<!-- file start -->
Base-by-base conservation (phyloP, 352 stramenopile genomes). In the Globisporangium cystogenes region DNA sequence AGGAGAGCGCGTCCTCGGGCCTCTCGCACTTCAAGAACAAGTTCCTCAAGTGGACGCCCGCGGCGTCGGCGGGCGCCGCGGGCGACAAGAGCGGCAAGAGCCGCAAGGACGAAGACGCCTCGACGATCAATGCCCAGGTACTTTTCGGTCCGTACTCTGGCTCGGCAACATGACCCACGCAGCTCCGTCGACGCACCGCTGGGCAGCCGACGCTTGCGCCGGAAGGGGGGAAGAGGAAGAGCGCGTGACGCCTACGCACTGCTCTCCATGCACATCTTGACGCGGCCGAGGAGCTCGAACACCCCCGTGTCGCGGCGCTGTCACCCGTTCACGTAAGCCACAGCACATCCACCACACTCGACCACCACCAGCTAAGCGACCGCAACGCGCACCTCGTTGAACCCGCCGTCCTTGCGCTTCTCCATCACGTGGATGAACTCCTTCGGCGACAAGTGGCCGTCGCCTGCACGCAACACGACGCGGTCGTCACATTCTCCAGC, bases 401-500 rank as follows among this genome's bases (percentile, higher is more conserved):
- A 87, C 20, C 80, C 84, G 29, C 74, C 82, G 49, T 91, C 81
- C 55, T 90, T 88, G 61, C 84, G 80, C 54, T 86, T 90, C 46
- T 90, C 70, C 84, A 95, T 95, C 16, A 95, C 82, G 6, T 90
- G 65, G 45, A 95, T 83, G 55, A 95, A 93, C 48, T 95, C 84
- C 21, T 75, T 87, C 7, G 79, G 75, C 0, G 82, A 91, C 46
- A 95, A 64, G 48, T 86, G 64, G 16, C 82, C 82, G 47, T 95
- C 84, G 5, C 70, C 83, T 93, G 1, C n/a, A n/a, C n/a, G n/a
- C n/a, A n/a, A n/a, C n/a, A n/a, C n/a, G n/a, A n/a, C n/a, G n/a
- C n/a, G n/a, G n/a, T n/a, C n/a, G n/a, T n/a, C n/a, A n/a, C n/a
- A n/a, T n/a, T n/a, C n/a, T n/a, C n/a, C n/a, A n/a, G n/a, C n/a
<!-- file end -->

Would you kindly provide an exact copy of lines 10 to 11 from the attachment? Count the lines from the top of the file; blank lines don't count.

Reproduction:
- C n/a, G n/a, G n/a, T n/a, C n/a, G n/a, T n/a, C n/a, A n/a, C n/a
- A n/a, T n/a, T n/a, C n/a, T n/a, C n/a, C n/a, A n/a, G n/a, C n/a